U.S. Companies Seek Security Equipment Deal With Vietnam’s State Police

U.S. Companies Seek Security Equipment Deal With Vietnam’s State Police

U.S. Business Mission Seeks Security Equipment Deal With Vietnam’s Police

Reuters reported that a dozen U.S. firms will meet with Vietnamese public security and defense ministries on March 18 to discuss equipment deals. The representatives of both sides are expected to sign a non-binding agreement that would open the door for equipment deals between U.S. companies and Vietnam in areas including crime detection and prevention technology, big data analysis, helicopters, and cybersecurity.

Vu Tu Thanh, a representative of the U.S.-ASEAN Business Council (U.S. ABC), which helped organize the event, said that the group had signed similar pacts with other Vietnamese ministries in the past. Thanh added that the council has discussed the memorandum of understanding with Vietnam’s Ministry of Public Security, the state police, for months.

The business mission represents efforts by the United States to strengthen ties with Vietnam. The one-party Communist country is looking to acquire additional equipment, including helicopters, for its new mobile police unit. However, there are concerns that the supplies of equipment for Vietnamese security forces could further aggravate the country’s human rights situation.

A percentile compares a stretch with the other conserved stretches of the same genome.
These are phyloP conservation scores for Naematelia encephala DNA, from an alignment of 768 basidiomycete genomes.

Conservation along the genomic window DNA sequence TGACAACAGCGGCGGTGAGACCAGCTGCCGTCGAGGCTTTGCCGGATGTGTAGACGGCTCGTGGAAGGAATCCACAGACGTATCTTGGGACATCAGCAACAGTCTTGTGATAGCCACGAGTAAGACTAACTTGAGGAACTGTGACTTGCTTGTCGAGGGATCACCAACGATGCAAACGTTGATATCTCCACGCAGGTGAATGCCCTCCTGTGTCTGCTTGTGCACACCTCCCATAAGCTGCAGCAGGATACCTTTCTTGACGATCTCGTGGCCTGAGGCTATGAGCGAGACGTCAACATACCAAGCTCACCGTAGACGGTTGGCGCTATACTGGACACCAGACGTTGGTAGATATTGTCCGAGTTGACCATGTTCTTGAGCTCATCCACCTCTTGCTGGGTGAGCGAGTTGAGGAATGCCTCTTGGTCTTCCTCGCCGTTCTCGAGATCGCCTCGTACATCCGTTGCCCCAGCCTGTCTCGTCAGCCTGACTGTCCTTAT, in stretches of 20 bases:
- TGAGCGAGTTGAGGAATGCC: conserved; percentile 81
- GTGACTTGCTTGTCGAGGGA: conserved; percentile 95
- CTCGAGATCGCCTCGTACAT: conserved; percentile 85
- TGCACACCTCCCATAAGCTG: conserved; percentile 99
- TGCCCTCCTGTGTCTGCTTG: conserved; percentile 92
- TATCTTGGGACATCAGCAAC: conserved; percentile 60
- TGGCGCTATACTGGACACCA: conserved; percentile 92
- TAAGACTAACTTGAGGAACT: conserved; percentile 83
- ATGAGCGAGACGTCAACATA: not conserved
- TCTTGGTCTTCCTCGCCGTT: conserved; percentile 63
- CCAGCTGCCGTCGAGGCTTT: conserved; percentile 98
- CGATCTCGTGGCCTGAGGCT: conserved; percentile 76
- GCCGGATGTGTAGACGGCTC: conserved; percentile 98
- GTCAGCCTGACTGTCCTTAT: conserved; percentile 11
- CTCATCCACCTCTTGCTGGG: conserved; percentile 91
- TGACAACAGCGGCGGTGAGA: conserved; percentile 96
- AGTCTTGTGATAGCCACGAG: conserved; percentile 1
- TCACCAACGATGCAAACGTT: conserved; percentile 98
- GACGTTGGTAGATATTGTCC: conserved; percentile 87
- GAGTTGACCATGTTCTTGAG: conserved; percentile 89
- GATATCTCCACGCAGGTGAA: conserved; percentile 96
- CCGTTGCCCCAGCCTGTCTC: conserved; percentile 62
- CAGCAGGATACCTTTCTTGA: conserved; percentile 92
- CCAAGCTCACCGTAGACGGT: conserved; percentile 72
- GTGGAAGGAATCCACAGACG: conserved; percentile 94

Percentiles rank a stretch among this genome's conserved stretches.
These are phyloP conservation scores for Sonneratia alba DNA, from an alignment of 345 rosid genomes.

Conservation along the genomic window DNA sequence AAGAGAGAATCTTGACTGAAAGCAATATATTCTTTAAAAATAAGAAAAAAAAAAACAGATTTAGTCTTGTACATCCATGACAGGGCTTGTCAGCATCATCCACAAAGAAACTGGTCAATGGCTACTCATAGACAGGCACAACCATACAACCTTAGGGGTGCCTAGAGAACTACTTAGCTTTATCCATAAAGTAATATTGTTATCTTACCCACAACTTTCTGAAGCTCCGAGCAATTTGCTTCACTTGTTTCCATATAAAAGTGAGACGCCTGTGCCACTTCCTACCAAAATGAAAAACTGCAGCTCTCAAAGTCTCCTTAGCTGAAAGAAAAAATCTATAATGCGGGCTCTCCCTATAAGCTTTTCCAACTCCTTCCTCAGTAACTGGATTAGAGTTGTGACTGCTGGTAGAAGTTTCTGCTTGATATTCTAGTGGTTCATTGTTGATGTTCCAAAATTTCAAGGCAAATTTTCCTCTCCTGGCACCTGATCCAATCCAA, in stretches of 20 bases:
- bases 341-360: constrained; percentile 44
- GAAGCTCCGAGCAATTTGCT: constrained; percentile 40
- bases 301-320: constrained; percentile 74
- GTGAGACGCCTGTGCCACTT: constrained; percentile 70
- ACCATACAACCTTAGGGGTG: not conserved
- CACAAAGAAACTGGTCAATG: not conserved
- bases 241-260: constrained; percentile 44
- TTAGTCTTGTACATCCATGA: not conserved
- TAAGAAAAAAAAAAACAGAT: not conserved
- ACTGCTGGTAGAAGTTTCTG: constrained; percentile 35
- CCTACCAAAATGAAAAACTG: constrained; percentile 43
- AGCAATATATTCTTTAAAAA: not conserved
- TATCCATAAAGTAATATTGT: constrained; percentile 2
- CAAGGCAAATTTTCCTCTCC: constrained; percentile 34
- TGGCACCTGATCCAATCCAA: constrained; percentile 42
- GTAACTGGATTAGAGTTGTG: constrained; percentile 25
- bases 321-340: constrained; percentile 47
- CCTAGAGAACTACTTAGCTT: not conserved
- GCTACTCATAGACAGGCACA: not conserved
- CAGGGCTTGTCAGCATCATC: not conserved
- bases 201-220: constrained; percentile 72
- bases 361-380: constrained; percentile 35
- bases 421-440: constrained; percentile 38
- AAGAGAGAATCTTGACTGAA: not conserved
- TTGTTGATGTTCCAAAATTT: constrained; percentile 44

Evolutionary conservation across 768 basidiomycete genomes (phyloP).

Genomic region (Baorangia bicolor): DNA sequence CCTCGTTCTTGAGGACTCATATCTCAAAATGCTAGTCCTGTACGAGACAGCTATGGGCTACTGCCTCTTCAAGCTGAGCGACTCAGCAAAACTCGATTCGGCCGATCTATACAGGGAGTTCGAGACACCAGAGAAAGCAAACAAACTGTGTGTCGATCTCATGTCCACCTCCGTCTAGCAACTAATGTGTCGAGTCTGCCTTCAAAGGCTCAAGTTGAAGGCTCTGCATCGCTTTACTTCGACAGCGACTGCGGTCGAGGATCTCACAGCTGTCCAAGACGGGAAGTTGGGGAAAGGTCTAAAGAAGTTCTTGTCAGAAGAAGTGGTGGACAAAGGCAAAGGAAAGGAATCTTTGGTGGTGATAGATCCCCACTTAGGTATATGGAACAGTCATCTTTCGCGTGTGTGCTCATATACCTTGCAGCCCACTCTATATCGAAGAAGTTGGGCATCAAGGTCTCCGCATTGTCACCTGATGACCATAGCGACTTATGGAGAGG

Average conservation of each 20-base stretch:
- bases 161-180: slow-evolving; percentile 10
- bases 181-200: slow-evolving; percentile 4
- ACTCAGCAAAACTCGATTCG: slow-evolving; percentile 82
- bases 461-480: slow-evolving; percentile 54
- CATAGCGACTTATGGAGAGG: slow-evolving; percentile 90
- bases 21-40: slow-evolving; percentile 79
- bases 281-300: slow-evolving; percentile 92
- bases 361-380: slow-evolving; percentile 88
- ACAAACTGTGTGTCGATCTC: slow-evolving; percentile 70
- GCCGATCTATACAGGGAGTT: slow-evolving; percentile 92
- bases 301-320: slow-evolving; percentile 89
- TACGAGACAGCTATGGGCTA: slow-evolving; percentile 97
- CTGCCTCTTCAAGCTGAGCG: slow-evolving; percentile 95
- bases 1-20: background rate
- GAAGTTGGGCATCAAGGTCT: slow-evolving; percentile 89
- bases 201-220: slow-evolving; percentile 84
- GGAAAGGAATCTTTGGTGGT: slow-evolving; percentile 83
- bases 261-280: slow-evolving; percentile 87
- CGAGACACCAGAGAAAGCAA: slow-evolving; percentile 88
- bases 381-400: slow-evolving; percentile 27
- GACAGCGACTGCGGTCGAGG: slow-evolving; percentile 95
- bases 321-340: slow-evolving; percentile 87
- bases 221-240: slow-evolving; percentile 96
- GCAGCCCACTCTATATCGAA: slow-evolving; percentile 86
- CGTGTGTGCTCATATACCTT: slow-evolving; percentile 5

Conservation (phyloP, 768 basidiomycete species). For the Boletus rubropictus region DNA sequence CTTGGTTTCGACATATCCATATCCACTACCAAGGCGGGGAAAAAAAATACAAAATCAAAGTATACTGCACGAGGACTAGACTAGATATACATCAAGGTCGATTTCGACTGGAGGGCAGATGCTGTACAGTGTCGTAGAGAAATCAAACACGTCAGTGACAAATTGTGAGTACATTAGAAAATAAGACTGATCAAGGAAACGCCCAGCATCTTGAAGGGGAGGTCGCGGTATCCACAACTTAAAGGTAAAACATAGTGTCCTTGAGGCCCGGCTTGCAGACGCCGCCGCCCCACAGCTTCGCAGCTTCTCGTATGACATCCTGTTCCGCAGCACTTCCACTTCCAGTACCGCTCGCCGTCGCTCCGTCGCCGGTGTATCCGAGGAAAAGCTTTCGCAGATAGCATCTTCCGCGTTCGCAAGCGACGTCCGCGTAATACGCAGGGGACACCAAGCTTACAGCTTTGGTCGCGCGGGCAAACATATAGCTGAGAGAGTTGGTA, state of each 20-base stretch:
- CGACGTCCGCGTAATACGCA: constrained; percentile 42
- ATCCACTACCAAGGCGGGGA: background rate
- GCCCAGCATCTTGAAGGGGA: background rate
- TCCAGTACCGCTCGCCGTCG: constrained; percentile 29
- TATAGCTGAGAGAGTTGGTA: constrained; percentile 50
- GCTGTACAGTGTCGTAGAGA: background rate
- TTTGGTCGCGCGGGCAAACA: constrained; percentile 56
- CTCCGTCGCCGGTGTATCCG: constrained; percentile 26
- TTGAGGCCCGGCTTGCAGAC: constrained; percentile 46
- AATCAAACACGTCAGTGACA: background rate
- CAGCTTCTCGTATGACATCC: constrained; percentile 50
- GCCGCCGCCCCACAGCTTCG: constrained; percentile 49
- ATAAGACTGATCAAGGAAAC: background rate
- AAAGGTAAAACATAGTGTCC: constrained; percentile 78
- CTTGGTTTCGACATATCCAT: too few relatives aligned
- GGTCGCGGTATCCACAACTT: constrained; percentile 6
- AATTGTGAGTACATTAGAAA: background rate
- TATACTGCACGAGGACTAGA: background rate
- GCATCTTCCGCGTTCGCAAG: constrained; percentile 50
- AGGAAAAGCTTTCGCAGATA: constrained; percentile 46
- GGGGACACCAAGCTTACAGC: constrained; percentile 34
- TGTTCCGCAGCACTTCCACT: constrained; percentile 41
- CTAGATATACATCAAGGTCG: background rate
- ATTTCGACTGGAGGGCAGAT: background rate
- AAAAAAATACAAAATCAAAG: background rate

The State Department’s latest report on human rights in Vietnam, released last November, warned of significant rights abuses and brutality committed by the Vietnamese police.

Vietnam Continues to Deploy Article 117 to Arrest and Imprison Dissidents

On March 12, the Ha Tinh Provincial Police Department arrested Phan Dinh Sang, 57. It charged him under Article 117 for using different Facebook accounts to “post, distribute, and share information that distorts history and defames the Vietnamese government and its leaders.”

The security investigation agency of Ha Tinh police also alleged Sang had connections and personal contact with Duong Van Thai, a Vietnamese dissident living in Thailand who was reportedly kidnapped and brought back to Vietnam by security agents in 2023.

Article 117 of Vietnam’s Penal Code criminalizes the activities of “distributing propaganda to oppose the Socialist Republic of Vietnam.”

Previously, on March 11, a court in Hanoi sentenced another dissident, Do Minh Hien, 67, to six years in prison under the exact Article 117.

According to Security Television, a broadcast channel managed by the Ministry of Public Security, as of his arrest in July 2023, Hien has distributed a total of 72 writings via email to more than 10,000 email addresses, which contained content inciting “psychological warfare.” The police also claimed Hien’s writings had “defamed the Communist regime” and “slandered the Communist Party leadership.”

Vietnam Police Releases Three Protestant Church Members in Dak Lak

The Vietnamese provincial police on March 11 released three members of independent Protestant churches in the Central Highlands province of Dak Lak after detaining them on March 3. Three Ede ethnic minority minority Protestants, Y Qui Bdap, Y Nam Bkrong, and Y Kic Bkrong, hailed from Dak Lak Province but currently work at a furniture manufacturer in Binh Phuoc Province.